I've spent worse hours at the movies than the ones I spent watching Oz the Great and Powerful, which purports to tell the story of how the Wizard gained his dominion over the Emerald City. It has a great title sequence, there are a few good lines, and there’s an absolutely magical conceit involving a broken China doll that, once repaired, turns into an enchantingly bossy 10-year-old. My kids, 8 and 6, liked it fine, weren’t bored, sat without fidgeting. The film made $80 million its first weekend because of children like them and parents like me, and it is likely to be a worldwide hit. But it’s still indefensible, and a complete shondeh, as my grandmother would have said.

The plot features a womanizing carnival magician named Oscar (Oz for short) who flees a jealous husband in a hot-air balloon. The balloon carries him to a magical land that bears his name. He’s told by a pretty witch (Mila Kunis) that his arrival was foretold in a prophecy: A great wizard would arrive from the sky to save the kingdom. She and her sister (Rachel Weisz) are in a battle with a wicked witch (Michelle Williams) and need his help to win. Oz knows he’s not a wizard, but goes along with it, hoping to secure the riches of the Emerald City for himself, until (of course) he ultimately decides to stand and fight for justice.

As the foregoing indicates, there’s nothing especially involving here. The director, Sam Raimi, who has made terrifically energetic tiny movies (The Evil Dead) as well as huge ones (Spider-Man 2), can’t find a decent pace. Moreover, despite spending $200 million, mostly on effects, the land of Oz looks more like papier-mâché and matte paintings than the 1939 version. And Raimi’s Oz is bizarrely underpopulated. While there are 50 percent more witches than Judy Garland had to face (three instead of two), there are only about 11 munchkins and 5 other residents of the Emerald City. Since there’s a lot of talk about how the people of Oz deserve to be free, there should probably have been a few more of them.

But the true calamity here is the casting of James Franco as the Wizard. To use the word “terrible” to describe Franco’s performance would be an injustice to Czar Ivan. Franco is spectacularly, shockingly inauthentic, unable to convey even a semblance of a recognizable emotion. He comes across like the star of a sixth-grade play who is doing his best at all times not to roll his eyes so that his friends will know he’s embarrassed to be up there onstage. I’ve had little use for Franco before this movie, and found him appalling as an Oscars host a couple years ago; but I was unprepared for how obnoxiously unsuitable he would prove to be here. Raimi’s original idea was to have Robert Downey Jr. play the Wizard, and that would have been perfect: Downey specializes in finding the soulfulness that lurks inside the fast-talking phony. Franco barely exists in two dimensions. He can’t even talk fast.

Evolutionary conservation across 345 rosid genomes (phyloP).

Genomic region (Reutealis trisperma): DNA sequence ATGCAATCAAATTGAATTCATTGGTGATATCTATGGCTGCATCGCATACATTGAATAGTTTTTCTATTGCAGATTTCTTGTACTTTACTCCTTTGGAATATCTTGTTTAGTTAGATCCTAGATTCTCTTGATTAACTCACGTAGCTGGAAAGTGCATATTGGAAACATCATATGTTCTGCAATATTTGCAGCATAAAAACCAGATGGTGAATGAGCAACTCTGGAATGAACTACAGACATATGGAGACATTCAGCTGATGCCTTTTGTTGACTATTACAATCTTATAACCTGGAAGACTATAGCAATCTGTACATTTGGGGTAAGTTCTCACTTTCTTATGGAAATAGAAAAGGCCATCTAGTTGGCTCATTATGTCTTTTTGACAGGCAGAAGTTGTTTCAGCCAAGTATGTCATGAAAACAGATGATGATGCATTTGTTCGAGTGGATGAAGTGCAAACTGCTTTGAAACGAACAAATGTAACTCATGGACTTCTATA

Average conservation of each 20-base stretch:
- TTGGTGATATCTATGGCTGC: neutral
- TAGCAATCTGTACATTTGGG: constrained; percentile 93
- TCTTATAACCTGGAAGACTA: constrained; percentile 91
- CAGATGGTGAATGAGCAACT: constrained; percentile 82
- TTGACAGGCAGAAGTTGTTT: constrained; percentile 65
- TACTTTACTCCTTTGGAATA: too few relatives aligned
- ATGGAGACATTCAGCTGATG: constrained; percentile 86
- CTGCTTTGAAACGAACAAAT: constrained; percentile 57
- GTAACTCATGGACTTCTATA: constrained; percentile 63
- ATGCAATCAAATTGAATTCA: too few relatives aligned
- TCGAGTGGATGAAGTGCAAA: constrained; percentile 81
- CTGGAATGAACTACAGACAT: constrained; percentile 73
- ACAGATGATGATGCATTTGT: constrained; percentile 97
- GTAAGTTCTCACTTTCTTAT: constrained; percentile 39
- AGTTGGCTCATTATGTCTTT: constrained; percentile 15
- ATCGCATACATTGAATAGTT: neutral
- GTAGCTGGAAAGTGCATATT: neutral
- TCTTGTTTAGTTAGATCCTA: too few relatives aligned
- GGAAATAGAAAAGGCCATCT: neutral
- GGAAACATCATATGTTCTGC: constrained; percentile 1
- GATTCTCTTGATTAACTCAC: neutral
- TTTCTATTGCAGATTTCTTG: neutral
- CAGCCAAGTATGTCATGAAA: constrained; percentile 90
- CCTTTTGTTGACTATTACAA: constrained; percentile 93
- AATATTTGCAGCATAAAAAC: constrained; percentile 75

So Franco is bad and the movie is mediocre; why, then, is Oz the Great and Powerful a disgrace? Because Raimi and his team of screenwriters have made something literal out of the 20th century’s foremost fairy tale. They treat Oz as though it were the planet from Avatar rather than the metaphorical manifestation of a child’s unconscious, and thus they betray the story’s core meaning and turn it into a lifeless action-adventure.

There’s nothing sacrosanct about The Wonderful Wizard of Oz; L. Frank Baum’s 1900 novel and its many sequels have been the source material for more movies and television shows than most people remember. They were and are all forgettable, save for the 1939 musical that is (according to the Library of Congress) the most-watched film ever made. But the bad ones didn’t make anyone angry, and this one is making people angry. Indeed, when Gregory Maguire released his novelistic prequel Wicked in 1995, it sold well; and the novel has since been turned into a wildly successful Broadway musical that will, at some point toward the end of this decade, become the most profitable stage presentation in history. Wicked is a politically correct revisionist fairy tale about power and powerlessness and the misuse of history. But it’s still a fairy tale, and that is what’s most important.

If Raimi and company had found an inspired new approach to Oz, its resonances with the great movie-musical and with Baum’s stories would have been amusing and touching rather than annoying and infuriating. When Franco first arrives in Oz, his balloon’s basket lands in water and travels quickly down a river and then over waterfalls while he yells, “Yeeeooww.” My 8-year-old turned to me and said, “In 10 years they’re going to make this a ride at Disney World.”

That’s what Oz the Great and Powerful is, in the end: a theme-park ride in which your seat never moves.

John Podhoretz, editor of Commentary, is The Weekly Standard’s movie critic.

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